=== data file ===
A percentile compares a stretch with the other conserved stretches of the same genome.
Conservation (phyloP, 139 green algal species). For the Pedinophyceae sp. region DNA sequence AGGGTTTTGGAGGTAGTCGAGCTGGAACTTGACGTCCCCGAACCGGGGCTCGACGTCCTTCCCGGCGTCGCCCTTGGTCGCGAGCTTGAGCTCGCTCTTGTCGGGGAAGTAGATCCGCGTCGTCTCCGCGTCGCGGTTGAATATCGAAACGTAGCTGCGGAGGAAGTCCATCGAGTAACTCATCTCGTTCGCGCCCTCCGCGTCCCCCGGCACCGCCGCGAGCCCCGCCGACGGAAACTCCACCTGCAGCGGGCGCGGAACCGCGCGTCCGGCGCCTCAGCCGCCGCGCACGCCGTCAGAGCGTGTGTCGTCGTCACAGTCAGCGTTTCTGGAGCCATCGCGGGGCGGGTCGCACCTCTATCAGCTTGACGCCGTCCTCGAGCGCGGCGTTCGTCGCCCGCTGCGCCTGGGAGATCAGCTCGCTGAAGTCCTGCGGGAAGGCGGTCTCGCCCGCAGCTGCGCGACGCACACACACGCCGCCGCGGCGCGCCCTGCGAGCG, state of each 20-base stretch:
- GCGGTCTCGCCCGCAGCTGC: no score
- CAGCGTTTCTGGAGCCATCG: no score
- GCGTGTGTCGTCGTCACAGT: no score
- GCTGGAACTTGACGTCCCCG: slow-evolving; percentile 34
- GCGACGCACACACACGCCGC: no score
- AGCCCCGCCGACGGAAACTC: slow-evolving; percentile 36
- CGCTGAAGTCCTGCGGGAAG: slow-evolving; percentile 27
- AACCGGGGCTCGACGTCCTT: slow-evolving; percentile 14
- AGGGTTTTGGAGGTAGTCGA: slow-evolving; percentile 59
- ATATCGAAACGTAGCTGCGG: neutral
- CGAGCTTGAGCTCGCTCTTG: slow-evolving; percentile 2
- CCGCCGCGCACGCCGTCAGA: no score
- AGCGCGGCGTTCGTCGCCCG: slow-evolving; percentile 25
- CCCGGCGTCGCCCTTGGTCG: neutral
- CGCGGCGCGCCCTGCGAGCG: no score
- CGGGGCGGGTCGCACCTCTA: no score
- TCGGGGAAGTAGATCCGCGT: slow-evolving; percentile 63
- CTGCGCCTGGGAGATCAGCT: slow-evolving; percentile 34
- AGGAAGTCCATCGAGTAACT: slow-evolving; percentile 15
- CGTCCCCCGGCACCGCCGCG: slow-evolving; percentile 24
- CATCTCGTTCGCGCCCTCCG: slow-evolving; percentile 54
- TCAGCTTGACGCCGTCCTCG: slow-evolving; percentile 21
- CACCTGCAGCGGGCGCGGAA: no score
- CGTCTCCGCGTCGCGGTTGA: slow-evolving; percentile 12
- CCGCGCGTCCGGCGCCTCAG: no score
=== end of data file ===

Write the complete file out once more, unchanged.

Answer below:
A percentile compares a stretch with the other conserved stretches of the same genome.
Conservation (phyloP, 139 green algal species). For the Pedinophyceae sp. region DNA sequence AGGGTTTTGGAGGTAGTCGAGCTGGAACTTGACGTCCCCGAACCGGGGCTCGACGTCCTTCCCGGCGTCGCCCTTGGTCGCGAGCTTGAGCTCGCTCTTGTCGGGGAAGTAGATCCGCGTCGTCTCCGCGTCGCGGTTGAATATCGAAACGTAGCTGCGGAGGAAGTCCATCGAGTAACTCATCTCGTTCGCGCCCTCCGCGTCCCCCGGCACCGCCGCGAGCCCCGCCGACGGAAACTCCACCTGCAGCGGGCGCGGAACCGCGCGTCCGGCGCCTCAGCCGCCGCGCACGCCGTCAGAGCGTGTGTCGTCGTCACAGTCAGCGTTTCTGGAGCCATCGCGGGGCGGGTCGCACCTCTATCAGCTTGACGCCGTCCTCGAGCGCGGCGTTCGTCGCCCGCTGCGCCTGGGAGATCAGCTCGCTGAAGTCCTGCGGGAAGGCGGTCTCGCCCGCAGCTGCGCGACGCACACACACGCCGCCGCGGCGCGCCCTGCGAGCG, state of each 20-base stretch:
- GCGGTCTCGCCCGCAGCTGC: no score
- CAGCGTTTCTGGAGCCATCG: no score
- GCGTGTGTCGTCGTCACAGT: no score
- GCTGGAACTTGACGTCCCCG: slow-evolving; percentile 34
- GCGACGCACACACACGCCGC: no score
- AGCCCCGCCGACGGAAACTC: slow-evolving; percentile 36
- CGCTGAAGTCCTGCGGGAAG: slow-evolving; percentile 27
- AACCGGGGCTCGACGTCCTT: slow-evolving; percentile 14
- AGGGTTTTGGAGGTAGTCGA: slow-evolving; percentile 59
- ATATCGAAACGTAGCTGCGG: neutral
- CGAGCTTGAGCTCGCTCTTG: slow-evolving; percentile 2
- CCGCCGCGCACGCCGTCAGA: no score
- AGCGCGGCGTTCGTCGCCCG: slow-evolving; percentile 25
- CCCGGCGTCGCCCTTGGTCG: neutral
- CGCGGCGCGCCCTGCGAGCG: no score
- CGGGGCGGGTCGCACCTCTA: no score
- TCGGGGAAGTAGATCCGCGT: slow-evolving; percentile 63
- CTGCGCCTGGGAGATCAGCT: slow-evolving; percentile 34
- AGGAAGTCCATCGAGTAACT: slow-evolving; percentile 15
- CGTCCCCCGGCACCGCCGCG: slow-evolving; percentile 24
- CATCTCGTTCGCGCCCTCCG: slow-evolving; percentile 54
- TCAGCTTGACGCCGTCCTCG: slow-evolving; percentile 21
- CACCTGCAGCGGGCGCGGAA: no score
- CGTCTCCGCGTCGCGGTTGA: slow-evolving; percentile 12
- CCGCGCGTCCGGCGCCTCAG: no score